The spherical polar coordinates of ligands and the Cr^{3+} ion’s location as shown in Table 1 are considered for computation. The traditional ZFS parameters, D and E of Cr^{3+} ion in a single crystal of SnO_{2} are calculated using Eq. (5). The reference distance R_{0} = 0.200 nm is used [32] to find the ZFS parameters, and the values are: |D| = 2395.2 × 10^{-4} cm^{-1}and |E| = 4.2E-13 × 10^{-4} cm^{-1} for center I. For symmetry that is orthorhombic, the ratio ${b}_{2}^{2}/{b}_{2}^{0}$ should fall between 0 and 1 [33]. In the current calculation, the ratio $\left|{b}_{2}^{2}\right|/\left|{b}_{2}^{0}\right|$ = 5.2E-16 and |E| / |D| = 1.74E-16 for the center I. It is seen that the calculated values of |D| and |E| do not match with the experimental ones though $\left|{b}_{2}^{2}\right|/\left|{b}_{2}^{0}\right|$ falls in the specified range [33]. Therefore, with the above t2 and reference distance R_{0}, the ZFS parameters |D| and |E| are calculated for Cr^{3+} at the Sn^{4+} site with distortion having position Sn^{4+} (-0.1662, -0.1185, -0.0022) for center I. The local environment about Cr^{3+} is shown in Figure 2. The traditional ZFS parameters obtained now are |D| = 5778.1 × 10^{-4} cm^{-1}, |E| = 953.6 × 10^{-4} cm^{-1}for center I, which are matching fairly well with the values found from the experiment. The ratio $\left|{b}_{2}^{2}\right|/\left|{b}_{2}^{0}\right|$ = 0.495 and |E| / |D| = 0.165 for the center I are in the specified range [34]. Further, with the above t2 and reference distance R0, the ZFS parameters |D| and |E| are calculated for Cr^{3+} at the interstitial site but the values discovered differ significantly from the experimental ones. For this reason, they are not included here.
Table 2 gives the experimental and calculated ZFS parameters of the Cr^{3+} ion in SnO_{2}. It shows that the ZFS parameters |D| and |E| are in fair agreement with the values of the experiment [17] when the distortion is introduced into the calculation.
The transition ion CF energy states in crystals [34-37] can be obtained using Wybourne operators as follows [19,38,39]:
${H}_{\text{CF}}={\displaystyle \sum _{kq}{B}_{kq}{C}_{q}^{\left(k\right)}}$ (6)
Where HCF is CF Hamiltonian. The metal-ligand complex’s CF parameters in equation (6) are found using SPM [24,25] as follows:
${\mathcal{B}}_{\text{kq}}={\displaystyle \sum _{i}{}_{\stackrel{-}{A}k}}{\left(\frac{{R}_{0}}{Ri}\right)}^{{t}_{k}}{K}_{kq}\left({\theta}_{i},{\phi}_{i}\right)$ (7)
R_{0} denotes the reference distance, R_{i}, θ_{i}, φ_{i} provide the ith ligand spherical polar coordinates and K_{kq} are the coordination factors [34]. = 40, 400 cm^{-1}, t_{2} = 1.3, =11, 700 cm^{-1} and t_{4} = 3.4 are used to find B_{kg} (k = 2, 4; q = 0, 2, 4) [34]. Table 3 contains a list of the calculated B_{kq} parameters. The ratio |B22|/|B20| = 0.091 for the center I, which suggests that B_{kq} parameters established are standardized [33]. In order to analyze the optical spectroscopy data using the crystal-field approach, an efficient computer program for diagonalization of a complete Hamiltonian (including electrostatic terms, Trees correction, spin-orbit interaction, and crystal-field) within the 3d^{N} configuration (N = 2 to 8) is essential. Yeung and Rudowicz [35,36] recently developed a computer program CFA for 3d^{N} configuration (N = 2 to 8) and for symmetry as low as orthorhombic. The CF analysis computer program is suitable for orthorhombic symmetry, tetragonal symmetry, cubic symmetry, trigonal symmetry, and hexagonal symmetry. Monoclinic and triclinic as well as trigonal and tetragonal symmetry cases involving “imaginary” CF terms are also included. Note that in the latter cases, the complex CF parameter can be made real by an appropriate rotation around the z-axis. Other low-spin states, e.g. S = 1, 0, for 3d^{4} and 3d^{6} ions and S = 3/2, l/2 for 3d^{5} ions, arising at strong ligand fields, as well as the low spin to high spin transition can also be studied using the package. The Hamiltonian for a 3d^{N} ion in crystals can be written as the sum of the free-ion Hamiltonian, the spin-orbit interaction, and the Trees correction describing the two body orbit-orbit polarization. The crystal (ligand) field Hamiltonian in the equation in Wybourne’s notation is taken in terms of the crystal field parameters B_{kq} and the renormalized spherical tensor operators. Since the ligand field is in the weak to intermediate range for most of the 3d transition metal ions in crystals, the basis of states in the LS coupling scheme can be taken. The Slater integrals F^{k} (k = 0, 2, and 4) are related to the Racah parameters A, B, and C as follows:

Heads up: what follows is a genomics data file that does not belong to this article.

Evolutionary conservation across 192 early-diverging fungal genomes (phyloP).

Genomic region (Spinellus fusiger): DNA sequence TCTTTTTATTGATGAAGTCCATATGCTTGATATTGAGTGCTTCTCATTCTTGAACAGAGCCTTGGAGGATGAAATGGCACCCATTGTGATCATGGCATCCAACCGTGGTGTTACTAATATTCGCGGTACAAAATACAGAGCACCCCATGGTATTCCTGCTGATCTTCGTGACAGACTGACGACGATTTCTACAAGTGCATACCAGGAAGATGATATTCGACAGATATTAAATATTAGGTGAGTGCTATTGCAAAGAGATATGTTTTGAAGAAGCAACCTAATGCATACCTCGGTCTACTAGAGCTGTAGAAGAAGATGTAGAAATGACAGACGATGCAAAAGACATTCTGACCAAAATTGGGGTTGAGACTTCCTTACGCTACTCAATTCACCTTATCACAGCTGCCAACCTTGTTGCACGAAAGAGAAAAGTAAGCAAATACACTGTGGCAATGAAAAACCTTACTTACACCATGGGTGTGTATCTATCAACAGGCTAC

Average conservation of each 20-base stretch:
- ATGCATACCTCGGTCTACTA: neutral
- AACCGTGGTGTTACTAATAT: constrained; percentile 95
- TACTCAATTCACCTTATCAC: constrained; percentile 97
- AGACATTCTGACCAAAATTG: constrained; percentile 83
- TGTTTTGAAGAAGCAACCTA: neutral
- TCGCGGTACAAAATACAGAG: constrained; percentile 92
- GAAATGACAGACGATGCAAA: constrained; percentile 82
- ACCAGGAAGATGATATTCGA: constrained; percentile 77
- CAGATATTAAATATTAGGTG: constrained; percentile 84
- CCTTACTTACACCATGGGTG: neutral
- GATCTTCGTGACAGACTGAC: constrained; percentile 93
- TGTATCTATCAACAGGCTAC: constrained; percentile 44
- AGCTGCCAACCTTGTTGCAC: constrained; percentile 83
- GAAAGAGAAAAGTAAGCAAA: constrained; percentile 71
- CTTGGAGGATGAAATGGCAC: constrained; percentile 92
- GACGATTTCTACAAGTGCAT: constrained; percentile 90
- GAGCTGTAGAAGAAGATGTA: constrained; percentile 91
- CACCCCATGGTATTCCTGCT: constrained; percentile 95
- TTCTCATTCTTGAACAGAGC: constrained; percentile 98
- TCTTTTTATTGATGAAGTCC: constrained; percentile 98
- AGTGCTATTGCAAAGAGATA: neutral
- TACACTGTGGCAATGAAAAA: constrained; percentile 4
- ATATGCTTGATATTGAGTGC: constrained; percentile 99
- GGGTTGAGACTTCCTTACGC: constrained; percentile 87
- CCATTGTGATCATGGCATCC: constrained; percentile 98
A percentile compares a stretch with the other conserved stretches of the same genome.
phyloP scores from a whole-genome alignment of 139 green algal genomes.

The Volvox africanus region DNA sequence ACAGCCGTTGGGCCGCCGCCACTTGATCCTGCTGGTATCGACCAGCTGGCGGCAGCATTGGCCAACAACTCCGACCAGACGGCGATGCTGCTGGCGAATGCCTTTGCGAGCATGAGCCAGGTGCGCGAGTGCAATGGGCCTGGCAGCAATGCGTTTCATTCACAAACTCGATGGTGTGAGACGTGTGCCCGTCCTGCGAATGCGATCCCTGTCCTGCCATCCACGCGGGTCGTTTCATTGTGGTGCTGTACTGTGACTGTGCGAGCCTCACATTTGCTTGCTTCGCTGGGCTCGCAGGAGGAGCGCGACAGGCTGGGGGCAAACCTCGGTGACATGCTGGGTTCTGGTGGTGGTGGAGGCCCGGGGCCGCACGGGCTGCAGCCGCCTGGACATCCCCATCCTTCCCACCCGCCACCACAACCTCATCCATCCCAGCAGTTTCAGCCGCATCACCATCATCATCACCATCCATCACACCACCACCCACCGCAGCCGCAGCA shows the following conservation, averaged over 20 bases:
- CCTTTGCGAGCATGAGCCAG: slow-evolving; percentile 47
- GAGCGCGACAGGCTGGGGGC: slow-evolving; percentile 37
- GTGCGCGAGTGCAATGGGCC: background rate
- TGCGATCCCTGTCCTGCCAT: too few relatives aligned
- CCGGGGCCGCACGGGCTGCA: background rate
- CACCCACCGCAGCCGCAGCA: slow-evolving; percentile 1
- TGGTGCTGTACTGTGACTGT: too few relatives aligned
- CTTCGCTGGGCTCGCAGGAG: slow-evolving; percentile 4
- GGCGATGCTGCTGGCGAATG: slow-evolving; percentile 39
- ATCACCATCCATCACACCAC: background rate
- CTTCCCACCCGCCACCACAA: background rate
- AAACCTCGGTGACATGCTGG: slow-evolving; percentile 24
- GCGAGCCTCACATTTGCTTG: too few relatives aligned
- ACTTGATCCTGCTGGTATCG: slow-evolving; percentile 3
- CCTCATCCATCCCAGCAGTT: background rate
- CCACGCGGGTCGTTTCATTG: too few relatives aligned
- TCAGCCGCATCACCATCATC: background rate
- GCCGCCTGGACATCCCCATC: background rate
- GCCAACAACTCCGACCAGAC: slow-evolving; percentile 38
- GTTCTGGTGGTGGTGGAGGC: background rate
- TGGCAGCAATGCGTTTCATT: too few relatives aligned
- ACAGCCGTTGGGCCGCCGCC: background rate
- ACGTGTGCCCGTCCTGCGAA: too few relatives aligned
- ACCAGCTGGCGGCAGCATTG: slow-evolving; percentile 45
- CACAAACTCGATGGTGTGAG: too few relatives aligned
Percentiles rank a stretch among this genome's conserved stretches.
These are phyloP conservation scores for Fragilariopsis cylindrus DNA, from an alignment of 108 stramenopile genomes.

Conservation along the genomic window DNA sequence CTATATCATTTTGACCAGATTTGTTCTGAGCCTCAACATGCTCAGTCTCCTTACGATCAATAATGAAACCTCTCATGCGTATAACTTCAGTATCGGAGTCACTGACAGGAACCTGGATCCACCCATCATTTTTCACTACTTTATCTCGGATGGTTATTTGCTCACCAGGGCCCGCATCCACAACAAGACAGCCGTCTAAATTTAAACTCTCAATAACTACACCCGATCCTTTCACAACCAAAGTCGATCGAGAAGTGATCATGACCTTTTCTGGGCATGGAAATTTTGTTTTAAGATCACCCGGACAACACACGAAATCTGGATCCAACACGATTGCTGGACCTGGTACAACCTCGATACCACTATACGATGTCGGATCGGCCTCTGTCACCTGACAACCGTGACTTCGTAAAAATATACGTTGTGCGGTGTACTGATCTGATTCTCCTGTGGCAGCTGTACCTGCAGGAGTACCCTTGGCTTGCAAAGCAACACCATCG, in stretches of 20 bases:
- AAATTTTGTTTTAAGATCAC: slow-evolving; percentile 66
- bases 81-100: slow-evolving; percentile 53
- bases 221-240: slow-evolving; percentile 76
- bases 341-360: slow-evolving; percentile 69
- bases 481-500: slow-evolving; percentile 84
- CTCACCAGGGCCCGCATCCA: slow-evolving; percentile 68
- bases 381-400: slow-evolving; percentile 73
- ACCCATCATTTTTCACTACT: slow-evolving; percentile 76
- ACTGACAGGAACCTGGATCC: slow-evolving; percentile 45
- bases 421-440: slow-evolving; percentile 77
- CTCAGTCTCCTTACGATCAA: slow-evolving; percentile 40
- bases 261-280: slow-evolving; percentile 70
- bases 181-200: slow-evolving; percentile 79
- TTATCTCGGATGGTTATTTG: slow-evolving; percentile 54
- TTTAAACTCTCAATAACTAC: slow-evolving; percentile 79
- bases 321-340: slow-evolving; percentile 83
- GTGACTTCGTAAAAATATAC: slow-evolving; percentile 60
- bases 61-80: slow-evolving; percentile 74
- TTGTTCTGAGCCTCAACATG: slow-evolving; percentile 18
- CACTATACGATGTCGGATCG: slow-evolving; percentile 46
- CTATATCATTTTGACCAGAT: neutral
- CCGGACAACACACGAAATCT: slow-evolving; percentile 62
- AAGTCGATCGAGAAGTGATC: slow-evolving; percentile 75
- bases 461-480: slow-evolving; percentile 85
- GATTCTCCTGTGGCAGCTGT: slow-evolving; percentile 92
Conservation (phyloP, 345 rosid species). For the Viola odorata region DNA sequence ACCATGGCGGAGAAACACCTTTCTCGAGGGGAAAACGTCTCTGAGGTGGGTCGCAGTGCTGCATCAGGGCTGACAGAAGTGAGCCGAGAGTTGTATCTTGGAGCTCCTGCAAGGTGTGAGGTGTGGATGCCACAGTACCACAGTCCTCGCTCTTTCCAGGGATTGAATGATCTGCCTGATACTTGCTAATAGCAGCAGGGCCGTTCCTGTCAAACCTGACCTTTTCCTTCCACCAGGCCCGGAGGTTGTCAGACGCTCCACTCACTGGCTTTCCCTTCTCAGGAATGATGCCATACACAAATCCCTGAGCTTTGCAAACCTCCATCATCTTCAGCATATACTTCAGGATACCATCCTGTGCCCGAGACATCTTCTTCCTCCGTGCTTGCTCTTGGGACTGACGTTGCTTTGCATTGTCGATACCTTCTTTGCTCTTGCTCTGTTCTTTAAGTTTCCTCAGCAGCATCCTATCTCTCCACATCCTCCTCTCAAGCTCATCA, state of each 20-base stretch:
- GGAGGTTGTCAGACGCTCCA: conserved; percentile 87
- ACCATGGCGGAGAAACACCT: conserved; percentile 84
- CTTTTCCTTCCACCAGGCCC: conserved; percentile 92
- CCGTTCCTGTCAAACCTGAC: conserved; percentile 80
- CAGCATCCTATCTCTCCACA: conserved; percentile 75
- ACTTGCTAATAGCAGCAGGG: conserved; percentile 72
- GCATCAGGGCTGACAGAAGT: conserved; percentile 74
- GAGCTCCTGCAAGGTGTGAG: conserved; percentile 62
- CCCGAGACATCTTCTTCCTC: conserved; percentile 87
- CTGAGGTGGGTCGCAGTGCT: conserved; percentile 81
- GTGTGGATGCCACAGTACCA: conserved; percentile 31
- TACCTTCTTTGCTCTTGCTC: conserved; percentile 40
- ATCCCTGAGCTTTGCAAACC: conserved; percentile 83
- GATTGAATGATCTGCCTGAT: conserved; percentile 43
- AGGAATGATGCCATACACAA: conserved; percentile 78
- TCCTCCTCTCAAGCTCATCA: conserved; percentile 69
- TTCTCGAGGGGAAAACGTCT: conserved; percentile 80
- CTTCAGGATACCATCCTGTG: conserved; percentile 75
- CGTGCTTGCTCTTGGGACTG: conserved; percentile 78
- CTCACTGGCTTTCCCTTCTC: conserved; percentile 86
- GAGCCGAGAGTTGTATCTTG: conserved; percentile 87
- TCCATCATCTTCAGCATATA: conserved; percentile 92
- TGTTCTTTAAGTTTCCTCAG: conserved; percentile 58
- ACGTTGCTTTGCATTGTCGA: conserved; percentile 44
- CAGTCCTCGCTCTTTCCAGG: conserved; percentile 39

A = F_{0} - 49FF_{4}
B = F_{2} - 5FF_{4}
C = 35F_{4}
And F_{0} = F^{0}, F_{2} = F^{2}/49, F_{4} = F^{4}/441. Usually, we set A = 0 since it will cause no energy
Level splittings apart from shifting the center of the whole spectrum. Racah parameters A, B, C, Tree’s correction and spin-orbit coupling, and the CF parameters B_{kq} are taken as input parameters.